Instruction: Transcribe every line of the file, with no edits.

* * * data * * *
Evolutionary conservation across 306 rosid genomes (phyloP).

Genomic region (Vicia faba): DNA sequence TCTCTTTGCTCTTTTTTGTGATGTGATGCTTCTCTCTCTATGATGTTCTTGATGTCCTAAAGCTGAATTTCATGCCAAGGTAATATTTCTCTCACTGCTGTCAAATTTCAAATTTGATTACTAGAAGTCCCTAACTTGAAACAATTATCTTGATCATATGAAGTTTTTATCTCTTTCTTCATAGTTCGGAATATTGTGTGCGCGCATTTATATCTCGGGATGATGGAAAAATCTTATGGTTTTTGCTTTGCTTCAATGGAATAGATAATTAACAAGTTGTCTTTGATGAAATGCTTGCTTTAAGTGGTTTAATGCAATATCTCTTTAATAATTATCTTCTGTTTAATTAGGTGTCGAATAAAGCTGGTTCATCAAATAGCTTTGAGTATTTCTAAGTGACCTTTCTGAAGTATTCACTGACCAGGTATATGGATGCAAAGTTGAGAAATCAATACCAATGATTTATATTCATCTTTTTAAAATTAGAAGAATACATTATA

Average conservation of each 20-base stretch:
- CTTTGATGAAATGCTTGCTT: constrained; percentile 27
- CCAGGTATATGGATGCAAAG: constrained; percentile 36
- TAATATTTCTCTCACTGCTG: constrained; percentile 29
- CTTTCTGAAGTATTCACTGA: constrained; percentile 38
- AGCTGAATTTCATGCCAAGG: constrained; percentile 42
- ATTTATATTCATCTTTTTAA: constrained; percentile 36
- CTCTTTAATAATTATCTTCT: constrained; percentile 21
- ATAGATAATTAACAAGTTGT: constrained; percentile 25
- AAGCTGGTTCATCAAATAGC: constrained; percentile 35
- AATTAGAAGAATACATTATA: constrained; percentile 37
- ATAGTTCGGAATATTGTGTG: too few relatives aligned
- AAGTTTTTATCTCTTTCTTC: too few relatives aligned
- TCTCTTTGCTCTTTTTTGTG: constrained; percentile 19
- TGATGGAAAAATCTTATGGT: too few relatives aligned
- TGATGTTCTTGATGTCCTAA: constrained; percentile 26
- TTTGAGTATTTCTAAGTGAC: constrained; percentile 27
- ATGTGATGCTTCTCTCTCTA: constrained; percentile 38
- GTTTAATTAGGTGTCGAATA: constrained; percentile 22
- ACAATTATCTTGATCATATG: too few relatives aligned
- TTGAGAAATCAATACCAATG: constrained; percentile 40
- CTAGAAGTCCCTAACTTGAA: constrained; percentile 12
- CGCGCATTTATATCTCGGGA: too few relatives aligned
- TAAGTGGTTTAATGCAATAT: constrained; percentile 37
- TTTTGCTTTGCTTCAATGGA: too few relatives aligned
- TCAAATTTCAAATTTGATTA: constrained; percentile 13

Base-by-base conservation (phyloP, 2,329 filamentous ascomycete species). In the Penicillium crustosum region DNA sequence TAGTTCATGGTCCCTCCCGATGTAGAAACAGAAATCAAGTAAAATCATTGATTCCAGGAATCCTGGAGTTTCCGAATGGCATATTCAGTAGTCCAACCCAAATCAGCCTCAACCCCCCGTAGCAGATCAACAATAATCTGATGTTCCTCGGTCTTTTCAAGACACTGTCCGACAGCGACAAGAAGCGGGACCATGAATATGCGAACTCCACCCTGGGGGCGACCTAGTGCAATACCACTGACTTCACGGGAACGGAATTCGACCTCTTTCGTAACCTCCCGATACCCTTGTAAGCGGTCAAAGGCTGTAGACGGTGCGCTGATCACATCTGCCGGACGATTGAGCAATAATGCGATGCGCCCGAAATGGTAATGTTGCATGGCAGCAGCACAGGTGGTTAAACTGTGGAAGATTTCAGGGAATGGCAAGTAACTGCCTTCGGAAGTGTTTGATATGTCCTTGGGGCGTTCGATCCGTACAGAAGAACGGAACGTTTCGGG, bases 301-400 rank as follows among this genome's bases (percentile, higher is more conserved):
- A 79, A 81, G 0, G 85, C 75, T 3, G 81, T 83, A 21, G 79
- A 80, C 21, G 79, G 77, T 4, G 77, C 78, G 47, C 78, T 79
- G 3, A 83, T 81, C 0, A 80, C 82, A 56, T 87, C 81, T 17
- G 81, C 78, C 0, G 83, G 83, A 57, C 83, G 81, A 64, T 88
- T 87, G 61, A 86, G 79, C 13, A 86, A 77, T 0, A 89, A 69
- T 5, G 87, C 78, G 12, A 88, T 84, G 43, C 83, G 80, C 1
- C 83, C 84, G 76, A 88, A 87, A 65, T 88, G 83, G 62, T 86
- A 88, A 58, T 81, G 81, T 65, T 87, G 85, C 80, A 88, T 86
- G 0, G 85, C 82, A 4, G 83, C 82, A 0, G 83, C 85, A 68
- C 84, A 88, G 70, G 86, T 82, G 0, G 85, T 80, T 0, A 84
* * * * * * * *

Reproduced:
Evolutionary conservation across 306 rosid genomes (phyloP).

Genomic region (Vicia faba): DNA sequence TCTCTTTGCTCTTTTTTGTGATGTGATGCTTCTCTCTCTATGATGTTCTTGATGTCCTAAAGCTGAATTTCATGCCAAGGTAATATTTCTCTCACTGCTGTCAAATTTCAAATTTGATTACTAGAAGTCCCTAACTTGAAACAATTATCTTGATCATATGAAGTTTTTATCTCTTTCTTCATAGTTCGGAATATTGTGTGCGCGCATTTATATCTCGGGATGATGGAAAAATCTTATGGTTTTTGCTTTGCTTCAATGGAATAGATAATTAACAAGTTGTCTTTGATGAAATGCTTGCTTTAAGTGGTTTAATGCAATATCTCTTTAATAATTATCTTCTGTTTAATTAGGTGTCGAATAAAGCTGGTTCATCAAATAGCTTTGAGTATTTCTAAGTGACCTTTCTGAAGTATTCACTGACCAGGTATATGGATGCAAAGTTGAGAAATCAATACCAATGATTTATATTCATCTTTTTAAAATTAGAAGAATACATTATA

Average conservation of each 20-base stretch:
- CTTTGATGAAATGCTTGCTT: constrained; percentile 27
- CCAGGTATATGGATGCAAAG: constrained; percentile 36
- TAATATTTCTCTCACTGCTG: constrained; percentile 29
- CTTTCTGAAGTATTCACTGA: constrained; percentile 38
- AGCTGAATTTCATGCCAAGG: constrained; percentile 42
- ATTTATATTCATCTTTTTAA: constrained; percentile 36
- CTCTTTAATAATTATCTTCT: constrained; percentile 21
- ATAGATAATTAACAAGTTGT: constrained; percentile 25
- AAGCTGGTTCATCAAATAGC: constrained; percentile 35
- AATTAGAAGAATACATTATA: constrained; percentile 37
- ATAGTTCGGAATATTGTGTG: too few relatives aligned
- AAGTTTTTATCTCTTTCTTC: too few relatives aligned
- TCTCTTTGCTCTTTTTTGTG: constrained; percentile 19
- TGATGGAAAAATCTTATGGT: too few relatives aligned
- TGATGTTCTTGATGTCCTAA: constrained; percentile 26
- TTTGAGTATTTCTAAGTGAC: constrained; percentile 27
- ATGTGATGCTTCTCTCTCTA: constrained; percentile 38
- GTTTAATTAGGTGTCGAATA: constrained; percentile 22
- ACAATTATCTTGATCATATG: too few relatives aligned
- TTGAGAAATCAATACCAATG: constrained; percentile 40
- CTAGAAGTCCCTAACTTGAA: constrained; percentile 12
- CGCGCATTTATATCTCGGGA: too few relatives aligned
- TAAGTGGTTTAATGCAATAT: constrained; percentile 37
- TTTTGCTTTGCTTCAATGGA: too few relatives aligned
- TCAAATTTCAAATTTGATTA: constrained; percentile 13

Base-by-base conservation (phyloP, 2,329 filamentous ascomycete species). In the Penicillium crustosum region DNA sequence TAGTTCATGGTCCCTCCCGATGTAGAAACAGAAATCAAGTAAAATCATTGATTCCAGGAATCCTGGAGTTTCCGAATGGCATATTCAGTAGTCCAACCCAAATCAGCCTCAACCCCCCGTAGCAGATCAACAATAATCTGATGTTCCTCGGTCTTTTCAAGACACTGTCCGACAGCGACAAGAAGCGGGACCATGAATATGCGAACTCCACCCTGGGGGCGACCTAGTGCAATACCACTGACTTCACGGGAACGGAATTCGACCTCTTTCGTAACCTCCCGATACCCTTGTAAGCGGTCAAAGGCTGTAGACGGTGCGCTGATCACATCTGCCGGACGATTGAGCAATAATGCGATGCGCCCGAAATGGTAATGTTGCATGGCAGCAGCACAGGTGGTTAAACTGTGGAAGATTTCAGGGAATGGCAAGTAACTGCCTTCGGAAGTGTTTGATATGTCCTTGGGGCGTTCGATCCGTACAGAAGAACGGAACGTTTCGGG, bases 301-400 rank as follows among this genome's bases (percentile, higher is more conserved):
- A 79, A 81, G 0, G 85, C 75, T 3, G 81, T 83, A 21, G 79
- A 80, C 21, G 79, G 77, T 4, G 77, C 78, G 47, C 78, T 79
- G 3, A 83, T 81, C 0, A 80, C 82, A 56, T 87, C 81, T 17
- G 81, C 78, C 0, G 83, G 83, A 57, C 83, G 81, A 64, T 88
- T 87, G 61, A 86, G 79, C 13, A 86, A 77, T 0, A 89, A 69
- T 5, G 87, C 78, G 12, A 88, T 84, G 43, C 83, G 80, C 1
- C 83, C 84, G 76, A 88, A 87, A 65, T 88, G 83, G 62, T 86
- A 88, A 58, T 81, G 81, T 65, T 87, G 85, C 80, A 88, T 86
- G 0, G 85, C 82, A 4, G 83, C 82, A 0, G 83, C 85, A 68
- C 84, A 88, G 70, G 86, T 82, G 0, G 85, T 80, T 0, A 84